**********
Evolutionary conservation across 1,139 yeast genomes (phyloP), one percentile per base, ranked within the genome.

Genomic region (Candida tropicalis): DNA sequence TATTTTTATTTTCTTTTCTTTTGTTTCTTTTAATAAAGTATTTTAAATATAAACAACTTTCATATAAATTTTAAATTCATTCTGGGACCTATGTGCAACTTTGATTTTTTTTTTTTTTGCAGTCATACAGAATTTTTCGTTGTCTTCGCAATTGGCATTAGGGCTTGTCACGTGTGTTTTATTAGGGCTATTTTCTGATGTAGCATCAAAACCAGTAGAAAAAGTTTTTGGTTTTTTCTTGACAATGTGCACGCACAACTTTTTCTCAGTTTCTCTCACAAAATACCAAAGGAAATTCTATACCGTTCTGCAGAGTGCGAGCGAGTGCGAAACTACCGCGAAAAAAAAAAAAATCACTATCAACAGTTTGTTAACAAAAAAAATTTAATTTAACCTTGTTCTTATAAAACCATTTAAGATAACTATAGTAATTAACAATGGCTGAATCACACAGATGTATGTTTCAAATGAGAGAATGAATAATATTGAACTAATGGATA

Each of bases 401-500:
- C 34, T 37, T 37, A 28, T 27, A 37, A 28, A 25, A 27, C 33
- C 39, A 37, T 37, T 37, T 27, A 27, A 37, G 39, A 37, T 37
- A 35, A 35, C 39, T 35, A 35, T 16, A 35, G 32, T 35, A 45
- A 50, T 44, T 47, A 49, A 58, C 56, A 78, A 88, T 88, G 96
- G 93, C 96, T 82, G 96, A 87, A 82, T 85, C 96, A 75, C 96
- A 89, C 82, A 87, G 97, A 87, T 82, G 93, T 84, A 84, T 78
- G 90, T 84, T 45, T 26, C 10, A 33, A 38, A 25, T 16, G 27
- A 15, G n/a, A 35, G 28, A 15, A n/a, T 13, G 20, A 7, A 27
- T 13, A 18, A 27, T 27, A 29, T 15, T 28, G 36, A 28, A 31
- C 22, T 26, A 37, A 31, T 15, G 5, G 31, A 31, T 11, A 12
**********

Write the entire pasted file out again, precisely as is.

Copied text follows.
Evolutionary conservation across 1,139 yeast genomes (phyloP), one percentile per base, ranked within the genome.

Genomic region (Candida tropicalis): DNA sequence TATTTTTATTTTCTTTTCTTTTGTTTCTTTTAATAAAGTATTTTAAATATAAACAACTTTCATATAAATTTTAAATTCATTCTGGGACCTATGTGCAACTTTGATTTTTTTTTTTTTTGCAGTCATACAGAATTTTTCGTTGTCTTCGCAATTGGCATTAGGGCTTGTCACGTGTGTTTTATTAGGGCTATTTTCTGATGTAGCATCAAAACCAGTAGAAAAAGTTTTTGGTTTTTTCTTGACAATGTGCACGCACAACTTTTTCTCAGTTTCTCTCACAAAATACCAAAGGAAATTCTATACCGTTCTGCAGAGTGCGAGCGAGTGCGAAACTACCGCGAAAAAAAAAAAAATCACTATCAACAGTTTGTTAACAAAAAAAATTTAATTTAACCTTGTTCTTATAAAACCATTTAAGATAACTATAGTAATTAACAATGGCTGAATCACACAGATGTATGTTTCAAATGAGAGAATGAATAATATTGAACTAATGGATA

Each of bases 401-500:
- C 34, T 37, T 37, A 28, T 27, A 37, A 28, A 25, A 27, C 33
- C 39, A 37, T 37, T 37, T 27, A 27, A 37, G 39, A 37, T 37
- A 35, A 35, C 39, T 35, A 35, T 16, A 35, G 32, T 35, A 45
- A 50, T 44, T 47, A 49, A 58, C 56, A 78, A 88, T 88, G 96
- G 93, C 96, T 82, G 96, A 87, A 82, T 85, C 96, A 75, C 96
- A 89, C 82, A 87, G 97, A 87, T 82, G 93, T 84, A 84, T 78
- G 90, T 84, T 45, T 26, C 10, A 33, A 38, A 25, T 16, G 27
- A 15, G n/a, A 35, G 28, A 15, A n/a, T 13, G 20, A 7, A 27
- T 13, A 18, A 27, T 27, A 29, T 15, T 28, G 36, A 28, A 31
- C 22, T 26, A 37, A 31, T 15, G 5, G 31, A 31, T 11, A 12